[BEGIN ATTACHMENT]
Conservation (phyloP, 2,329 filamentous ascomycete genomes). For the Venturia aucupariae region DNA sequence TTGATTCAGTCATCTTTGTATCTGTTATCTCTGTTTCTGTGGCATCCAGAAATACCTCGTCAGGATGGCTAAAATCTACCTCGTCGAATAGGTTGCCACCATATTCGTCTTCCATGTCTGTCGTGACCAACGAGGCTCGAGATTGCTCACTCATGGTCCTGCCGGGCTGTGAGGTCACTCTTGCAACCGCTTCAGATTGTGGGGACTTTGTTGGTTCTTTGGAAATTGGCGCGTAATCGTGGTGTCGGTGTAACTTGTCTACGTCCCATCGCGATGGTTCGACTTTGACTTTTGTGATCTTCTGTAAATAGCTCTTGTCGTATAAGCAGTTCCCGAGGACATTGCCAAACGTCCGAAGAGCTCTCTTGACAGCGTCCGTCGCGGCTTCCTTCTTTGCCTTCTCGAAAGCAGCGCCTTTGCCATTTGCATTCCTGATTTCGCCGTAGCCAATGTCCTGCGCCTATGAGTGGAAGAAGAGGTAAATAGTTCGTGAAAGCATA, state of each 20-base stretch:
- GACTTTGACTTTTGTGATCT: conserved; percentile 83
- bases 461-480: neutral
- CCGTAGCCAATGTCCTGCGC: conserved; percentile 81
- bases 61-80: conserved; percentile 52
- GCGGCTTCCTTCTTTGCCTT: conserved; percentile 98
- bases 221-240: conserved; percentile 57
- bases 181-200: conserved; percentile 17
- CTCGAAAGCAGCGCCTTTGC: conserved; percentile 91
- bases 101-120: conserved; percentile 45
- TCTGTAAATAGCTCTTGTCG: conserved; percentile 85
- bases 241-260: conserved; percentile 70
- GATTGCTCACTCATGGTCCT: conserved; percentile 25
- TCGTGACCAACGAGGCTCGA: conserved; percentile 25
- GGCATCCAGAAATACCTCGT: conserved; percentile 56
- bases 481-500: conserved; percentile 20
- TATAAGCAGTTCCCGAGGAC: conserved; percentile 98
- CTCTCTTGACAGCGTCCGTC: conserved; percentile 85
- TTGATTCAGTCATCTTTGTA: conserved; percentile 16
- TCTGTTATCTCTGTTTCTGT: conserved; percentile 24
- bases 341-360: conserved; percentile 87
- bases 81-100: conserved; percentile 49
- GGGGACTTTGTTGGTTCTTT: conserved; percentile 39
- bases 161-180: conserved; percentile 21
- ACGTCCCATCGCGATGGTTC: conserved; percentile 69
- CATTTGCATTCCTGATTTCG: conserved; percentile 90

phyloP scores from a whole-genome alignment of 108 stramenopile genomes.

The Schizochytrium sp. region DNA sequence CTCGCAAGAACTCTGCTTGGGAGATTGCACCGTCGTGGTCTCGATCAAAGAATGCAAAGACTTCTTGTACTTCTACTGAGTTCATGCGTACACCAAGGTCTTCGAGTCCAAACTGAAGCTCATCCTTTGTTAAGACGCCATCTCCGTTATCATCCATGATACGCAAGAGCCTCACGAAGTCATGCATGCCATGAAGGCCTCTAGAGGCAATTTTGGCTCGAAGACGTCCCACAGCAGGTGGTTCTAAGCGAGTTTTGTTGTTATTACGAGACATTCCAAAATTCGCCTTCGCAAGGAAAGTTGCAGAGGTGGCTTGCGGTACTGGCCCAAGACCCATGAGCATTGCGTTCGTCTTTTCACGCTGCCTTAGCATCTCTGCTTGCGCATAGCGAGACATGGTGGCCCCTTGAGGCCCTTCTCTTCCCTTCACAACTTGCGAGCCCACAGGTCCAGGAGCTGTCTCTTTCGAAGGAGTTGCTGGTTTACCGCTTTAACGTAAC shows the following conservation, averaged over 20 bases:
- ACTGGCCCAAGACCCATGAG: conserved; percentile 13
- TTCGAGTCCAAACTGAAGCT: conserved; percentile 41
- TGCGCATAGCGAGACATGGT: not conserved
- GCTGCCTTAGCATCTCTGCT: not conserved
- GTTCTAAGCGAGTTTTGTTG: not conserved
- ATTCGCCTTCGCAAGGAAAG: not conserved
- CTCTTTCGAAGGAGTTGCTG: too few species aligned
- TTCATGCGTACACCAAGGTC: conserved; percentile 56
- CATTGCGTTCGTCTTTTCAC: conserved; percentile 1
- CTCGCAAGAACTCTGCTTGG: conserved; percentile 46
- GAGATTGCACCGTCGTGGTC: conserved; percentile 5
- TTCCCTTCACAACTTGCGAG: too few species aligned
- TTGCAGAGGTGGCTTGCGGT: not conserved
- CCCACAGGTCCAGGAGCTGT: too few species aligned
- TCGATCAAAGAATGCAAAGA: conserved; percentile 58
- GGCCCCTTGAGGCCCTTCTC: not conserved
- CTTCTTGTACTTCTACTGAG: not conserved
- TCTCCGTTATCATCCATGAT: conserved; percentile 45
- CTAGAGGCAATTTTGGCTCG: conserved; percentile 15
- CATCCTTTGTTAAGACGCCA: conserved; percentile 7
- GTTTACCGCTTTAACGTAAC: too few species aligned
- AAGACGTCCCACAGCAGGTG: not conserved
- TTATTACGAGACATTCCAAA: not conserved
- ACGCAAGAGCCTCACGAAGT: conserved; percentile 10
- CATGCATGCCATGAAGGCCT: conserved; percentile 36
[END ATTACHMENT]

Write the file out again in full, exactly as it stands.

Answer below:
Conservation (phyloP, 2,329 filamentous ascomycete genomes). For the Venturia aucupariae region DNA sequence TTGATTCAGTCATCTTTGTATCTGTTATCTCTGTTTCTGTGGCATCCAGAAATACCTCGTCAGGATGGCTAAAATCTACCTCGTCGAATAGGTTGCCACCATATTCGTCTTCCATGTCTGTCGTGACCAACGAGGCTCGAGATTGCTCACTCATGGTCCTGCCGGGCTGTGAGGTCACTCTTGCAACCGCTTCAGATTGTGGGGACTTTGTTGGTTCTTTGGAAATTGGCGCGTAATCGTGGTGTCGGTGTAACTTGTCTACGTCCCATCGCGATGGTTCGACTTTGACTTTTGTGATCTTCTGTAAATAGCTCTTGTCGTATAAGCAGTTCCCGAGGACATTGCCAAACGTCCGAAGAGCTCTCTTGACAGCGTCCGTCGCGGCTTCCTTCTTTGCCTTCTCGAAAGCAGCGCCTTTGCCATTTGCATTCCTGATTTCGCCGTAGCCAATGTCCTGCGCCTATGAGTGGAAGAAGAGGTAAATAGTTCGTGAAAGCATA, state of each 20-base stretch:
- GACTTTGACTTTTGTGATCT: conserved; percentile 83
- bases 461-480: neutral
- CCGTAGCCAATGTCCTGCGC: conserved; percentile 81
- bases 61-80: conserved; percentile 52
- GCGGCTTCCTTCTTTGCCTT: conserved; percentile 98
- bases 221-240: conserved; percentile 57
- bases 181-200: conserved; percentile 17
- CTCGAAAGCAGCGCCTTTGC: conserved; percentile 91
- bases 101-120: conserved; percentile 45
- TCTGTAAATAGCTCTTGTCG: conserved; percentile 85
- bases 241-260: conserved; percentile 70
- GATTGCTCACTCATGGTCCT: conserved; percentile 25
- TCGTGACCAACGAGGCTCGA: conserved; percentile 25
- GGCATCCAGAAATACCTCGT: conserved; percentile 56
- bases 481-500: conserved; percentile 20
- TATAAGCAGTTCCCGAGGAC: conserved; percentile 98
- CTCTCTTGACAGCGTCCGTC: conserved; percentile 85
- TTGATTCAGTCATCTTTGTA: conserved; percentile 16
- TCTGTTATCTCTGTTTCTGT: conserved; percentile 24
- bases 341-360: conserved; percentile 87
- bases 81-100: conserved; percentile 49
- GGGGACTTTGTTGGTTCTTT: conserved; percentile 39
- bases 161-180: conserved; percentile 21
- ACGTCCCATCGCGATGGTTC: conserved; percentile 69
- CATTTGCATTCCTGATTTCG: conserved; percentile 90

phyloP scores from a whole-genome alignment of 108 stramenopile genomes.

The Schizochytrium sp. region DNA sequence CTCGCAAGAACTCTGCTTGGGAGATTGCACCGTCGTGGTCTCGATCAAAGAATGCAAAGACTTCTTGTACTTCTACTGAGTTCATGCGTACACCAAGGTCTTCGAGTCCAAACTGAAGCTCATCCTTTGTTAAGACGCCATCTCCGTTATCATCCATGATACGCAAGAGCCTCACGAAGTCATGCATGCCATGAAGGCCTCTAGAGGCAATTTTGGCTCGAAGACGTCCCACAGCAGGTGGTTCTAAGCGAGTTTTGTTGTTATTACGAGACATTCCAAAATTCGCCTTCGCAAGGAAAGTTGCAGAGGTGGCTTGCGGTACTGGCCCAAGACCCATGAGCATTGCGTTCGTCTTTTCACGCTGCCTTAGCATCTCTGCTTGCGCATAGCGAGACATGGTGGCCCCTTGAGGCCCTTCTCTTCCCTTCACAACTTGCGAGCCCACAGGTCCAGGAGCTGTCTCTTTCGAAGGAGTTGCTGGTTTACCGCTTTAACGTAAC shows the following conservation, averaged over 20 bases:
- ACTGGCCCAAGACCCATGAG: conserved; percentile 13
- TTCGAGTCCAAACTGAAGCT: conserved; percentile 41
- TGCGCATAGCGAGACATGGT: not conserved
- GCTGCCTTAGCATCTCTGCT: not conserved
- GTTCTAAGCGAGTTTTGTTG: not conserved
- ATTCGCCTTCGCAAGGAAAG: not conserved
- CTCTTTCGAAGGAGTTGCTG: too few species aligned
- TTCATGCGTACACCAAGGTC: conserved; percentile 56
- CATTGCGTTCGTCTTTTCAC: conserved; percentile 1
- CTCGCAAGAACTCTGCTTGG: conserved; percentile 46
- GAGATTGCACCGTCGTGGTC: conserved; percentile 5
- TTCCCTTCACAACTTGCGAG: too few species aligned
- TTGCAGAGGTGGCTTGCGGT: not conserved
- CCCACAGGTCCAGGAGCTGT: too few species aligned
- TCGATCAAAGAATGCAAAGA: conserved; percentile 58
- GGCCCCTTGAGGCCCTTCTC: not conserved
- CTTCTTGTACTTCTACTGAG: not conserved
- TCTCCGTTATCATCCATGAT: conserved; percentile 45
- CTAGAGGCAATTTTGGCTCG: conserved; percentile 15
- CATCCTTTGTTAAGACGCCA: conserved; percentile 7
- GTTTACCGCTTTAACGTAAC: too few species aligned
- AAGACGTCCCACAGCAGGTG: not conserved
- TTATTACGAGACATTCCAAA: not conserved
- ACGCAAGAGCCTCACGAAGT: conserved; percentile 10
- CATGCATGCCATGAAGGCCT: conserved; percentile 36